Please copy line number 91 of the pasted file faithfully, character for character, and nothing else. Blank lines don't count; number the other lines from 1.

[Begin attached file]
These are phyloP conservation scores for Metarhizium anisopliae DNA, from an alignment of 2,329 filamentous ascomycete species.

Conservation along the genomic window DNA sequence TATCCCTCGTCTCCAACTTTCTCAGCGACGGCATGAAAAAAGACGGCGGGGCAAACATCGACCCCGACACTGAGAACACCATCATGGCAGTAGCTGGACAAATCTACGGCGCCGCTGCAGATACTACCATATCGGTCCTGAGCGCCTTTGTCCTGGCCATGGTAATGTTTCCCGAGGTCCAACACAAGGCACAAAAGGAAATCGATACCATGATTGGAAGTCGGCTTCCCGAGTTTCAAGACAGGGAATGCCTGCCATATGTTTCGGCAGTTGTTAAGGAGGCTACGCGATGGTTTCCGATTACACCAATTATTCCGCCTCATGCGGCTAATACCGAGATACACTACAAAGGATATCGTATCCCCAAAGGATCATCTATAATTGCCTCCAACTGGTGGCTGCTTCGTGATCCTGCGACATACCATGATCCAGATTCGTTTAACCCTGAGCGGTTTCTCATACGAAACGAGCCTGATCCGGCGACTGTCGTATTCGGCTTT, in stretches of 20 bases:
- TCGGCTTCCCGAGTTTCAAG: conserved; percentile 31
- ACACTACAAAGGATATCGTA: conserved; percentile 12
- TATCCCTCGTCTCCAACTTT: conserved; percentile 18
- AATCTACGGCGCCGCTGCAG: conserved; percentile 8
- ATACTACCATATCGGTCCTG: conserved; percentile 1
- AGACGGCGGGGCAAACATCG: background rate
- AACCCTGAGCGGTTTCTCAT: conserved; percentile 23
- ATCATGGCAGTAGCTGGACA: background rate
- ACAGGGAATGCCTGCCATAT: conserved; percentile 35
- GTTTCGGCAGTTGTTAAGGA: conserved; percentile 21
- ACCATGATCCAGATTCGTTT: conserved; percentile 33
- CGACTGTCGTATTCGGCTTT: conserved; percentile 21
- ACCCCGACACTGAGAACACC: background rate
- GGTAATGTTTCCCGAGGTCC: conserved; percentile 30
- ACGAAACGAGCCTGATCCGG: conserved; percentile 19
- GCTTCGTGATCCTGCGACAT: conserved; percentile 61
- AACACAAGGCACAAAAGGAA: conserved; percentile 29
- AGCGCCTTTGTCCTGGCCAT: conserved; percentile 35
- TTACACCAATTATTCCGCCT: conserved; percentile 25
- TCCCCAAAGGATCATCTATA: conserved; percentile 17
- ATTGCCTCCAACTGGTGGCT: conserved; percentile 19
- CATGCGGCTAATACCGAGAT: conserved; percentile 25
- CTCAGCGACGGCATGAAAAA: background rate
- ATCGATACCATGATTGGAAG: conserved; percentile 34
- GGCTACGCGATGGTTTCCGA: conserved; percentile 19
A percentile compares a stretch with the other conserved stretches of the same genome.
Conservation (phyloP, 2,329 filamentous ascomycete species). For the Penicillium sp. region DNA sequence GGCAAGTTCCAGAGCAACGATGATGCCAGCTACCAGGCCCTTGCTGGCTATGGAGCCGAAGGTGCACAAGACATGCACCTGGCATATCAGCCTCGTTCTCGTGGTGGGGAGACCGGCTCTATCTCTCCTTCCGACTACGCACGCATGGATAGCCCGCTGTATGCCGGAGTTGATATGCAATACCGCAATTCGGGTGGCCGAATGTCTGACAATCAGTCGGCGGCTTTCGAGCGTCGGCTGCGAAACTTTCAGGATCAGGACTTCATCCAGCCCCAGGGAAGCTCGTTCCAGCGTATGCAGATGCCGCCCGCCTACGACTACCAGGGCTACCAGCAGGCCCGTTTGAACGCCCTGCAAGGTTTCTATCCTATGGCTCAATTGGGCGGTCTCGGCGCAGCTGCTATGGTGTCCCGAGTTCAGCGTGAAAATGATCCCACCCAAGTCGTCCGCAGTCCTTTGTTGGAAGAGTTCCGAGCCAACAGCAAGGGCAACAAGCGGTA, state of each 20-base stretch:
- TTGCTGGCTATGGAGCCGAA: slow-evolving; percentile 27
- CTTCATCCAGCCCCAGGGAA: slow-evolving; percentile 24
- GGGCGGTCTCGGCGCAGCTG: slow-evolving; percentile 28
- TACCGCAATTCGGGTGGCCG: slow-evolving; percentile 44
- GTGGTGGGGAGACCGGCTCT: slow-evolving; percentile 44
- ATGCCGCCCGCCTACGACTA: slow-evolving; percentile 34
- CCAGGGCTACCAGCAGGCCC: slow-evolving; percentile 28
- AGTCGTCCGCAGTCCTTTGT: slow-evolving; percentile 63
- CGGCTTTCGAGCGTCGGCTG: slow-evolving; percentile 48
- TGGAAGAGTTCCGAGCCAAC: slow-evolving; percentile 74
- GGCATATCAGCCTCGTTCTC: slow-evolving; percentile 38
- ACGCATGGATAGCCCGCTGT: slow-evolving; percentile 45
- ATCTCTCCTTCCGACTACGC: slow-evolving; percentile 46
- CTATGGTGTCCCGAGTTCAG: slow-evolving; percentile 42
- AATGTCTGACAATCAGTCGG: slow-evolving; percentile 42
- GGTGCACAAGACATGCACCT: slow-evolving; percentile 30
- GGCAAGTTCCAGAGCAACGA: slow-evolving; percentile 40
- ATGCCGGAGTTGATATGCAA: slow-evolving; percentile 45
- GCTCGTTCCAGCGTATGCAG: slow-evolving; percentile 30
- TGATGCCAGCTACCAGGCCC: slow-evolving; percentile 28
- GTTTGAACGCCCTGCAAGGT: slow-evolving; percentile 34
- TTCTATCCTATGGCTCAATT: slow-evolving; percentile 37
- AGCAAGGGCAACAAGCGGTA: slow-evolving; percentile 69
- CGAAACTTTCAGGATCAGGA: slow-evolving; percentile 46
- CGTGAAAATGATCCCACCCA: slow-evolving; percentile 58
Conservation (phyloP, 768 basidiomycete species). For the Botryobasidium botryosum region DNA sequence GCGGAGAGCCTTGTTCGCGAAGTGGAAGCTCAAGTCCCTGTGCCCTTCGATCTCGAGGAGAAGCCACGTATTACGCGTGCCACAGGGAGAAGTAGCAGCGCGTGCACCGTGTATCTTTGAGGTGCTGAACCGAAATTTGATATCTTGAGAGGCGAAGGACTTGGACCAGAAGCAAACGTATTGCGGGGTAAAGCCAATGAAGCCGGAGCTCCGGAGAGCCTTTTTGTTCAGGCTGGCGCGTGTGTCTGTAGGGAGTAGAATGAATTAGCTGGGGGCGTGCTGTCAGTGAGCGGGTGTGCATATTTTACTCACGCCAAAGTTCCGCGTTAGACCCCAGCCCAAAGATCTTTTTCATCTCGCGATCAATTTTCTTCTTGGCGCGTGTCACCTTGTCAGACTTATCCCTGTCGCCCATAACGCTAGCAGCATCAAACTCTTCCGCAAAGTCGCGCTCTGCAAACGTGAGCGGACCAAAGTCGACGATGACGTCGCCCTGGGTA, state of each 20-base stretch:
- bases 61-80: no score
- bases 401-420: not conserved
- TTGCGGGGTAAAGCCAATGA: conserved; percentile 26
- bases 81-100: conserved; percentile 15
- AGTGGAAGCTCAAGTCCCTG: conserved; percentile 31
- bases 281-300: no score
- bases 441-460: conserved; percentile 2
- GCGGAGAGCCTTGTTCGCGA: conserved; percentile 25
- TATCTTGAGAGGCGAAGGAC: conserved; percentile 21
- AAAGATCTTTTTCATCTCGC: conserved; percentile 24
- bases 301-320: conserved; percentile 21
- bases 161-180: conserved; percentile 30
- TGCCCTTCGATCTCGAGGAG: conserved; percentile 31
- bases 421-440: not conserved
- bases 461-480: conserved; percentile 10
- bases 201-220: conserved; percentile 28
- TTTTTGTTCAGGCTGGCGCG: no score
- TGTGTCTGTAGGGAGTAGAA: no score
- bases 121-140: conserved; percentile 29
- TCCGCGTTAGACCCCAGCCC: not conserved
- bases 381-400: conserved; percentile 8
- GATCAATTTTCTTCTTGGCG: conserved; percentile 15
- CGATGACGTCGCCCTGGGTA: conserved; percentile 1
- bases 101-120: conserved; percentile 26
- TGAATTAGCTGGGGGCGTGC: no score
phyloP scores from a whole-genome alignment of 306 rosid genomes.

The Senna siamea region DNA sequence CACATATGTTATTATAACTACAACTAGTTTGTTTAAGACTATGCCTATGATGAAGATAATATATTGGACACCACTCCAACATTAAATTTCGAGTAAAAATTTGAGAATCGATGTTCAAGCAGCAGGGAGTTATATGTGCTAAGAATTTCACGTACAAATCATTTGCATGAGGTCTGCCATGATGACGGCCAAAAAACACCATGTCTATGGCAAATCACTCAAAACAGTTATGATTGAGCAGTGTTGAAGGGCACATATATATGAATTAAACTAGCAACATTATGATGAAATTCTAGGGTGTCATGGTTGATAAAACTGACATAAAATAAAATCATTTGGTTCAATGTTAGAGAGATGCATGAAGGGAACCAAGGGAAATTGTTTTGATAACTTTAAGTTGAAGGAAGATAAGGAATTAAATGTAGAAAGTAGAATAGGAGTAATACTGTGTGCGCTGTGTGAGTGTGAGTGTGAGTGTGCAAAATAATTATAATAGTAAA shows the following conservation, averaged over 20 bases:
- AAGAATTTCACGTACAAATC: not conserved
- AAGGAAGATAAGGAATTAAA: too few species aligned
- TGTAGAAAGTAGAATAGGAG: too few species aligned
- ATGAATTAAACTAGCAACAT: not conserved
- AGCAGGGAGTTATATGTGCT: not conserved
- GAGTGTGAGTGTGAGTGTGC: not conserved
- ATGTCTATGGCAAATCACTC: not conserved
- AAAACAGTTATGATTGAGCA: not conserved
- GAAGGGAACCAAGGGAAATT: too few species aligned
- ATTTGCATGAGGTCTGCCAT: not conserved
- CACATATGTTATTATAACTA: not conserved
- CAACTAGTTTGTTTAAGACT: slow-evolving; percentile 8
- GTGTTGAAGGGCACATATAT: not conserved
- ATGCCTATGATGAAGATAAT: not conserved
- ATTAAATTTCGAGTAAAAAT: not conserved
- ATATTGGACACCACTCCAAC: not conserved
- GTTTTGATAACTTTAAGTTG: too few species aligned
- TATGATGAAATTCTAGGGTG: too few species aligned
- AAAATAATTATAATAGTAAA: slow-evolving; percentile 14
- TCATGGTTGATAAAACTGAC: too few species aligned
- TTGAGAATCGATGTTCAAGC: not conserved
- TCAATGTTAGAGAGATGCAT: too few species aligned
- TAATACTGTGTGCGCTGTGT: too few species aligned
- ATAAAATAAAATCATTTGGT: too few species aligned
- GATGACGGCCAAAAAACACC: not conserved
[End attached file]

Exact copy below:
- GAAGGGAACCAAGGGAAATT: too few species aligned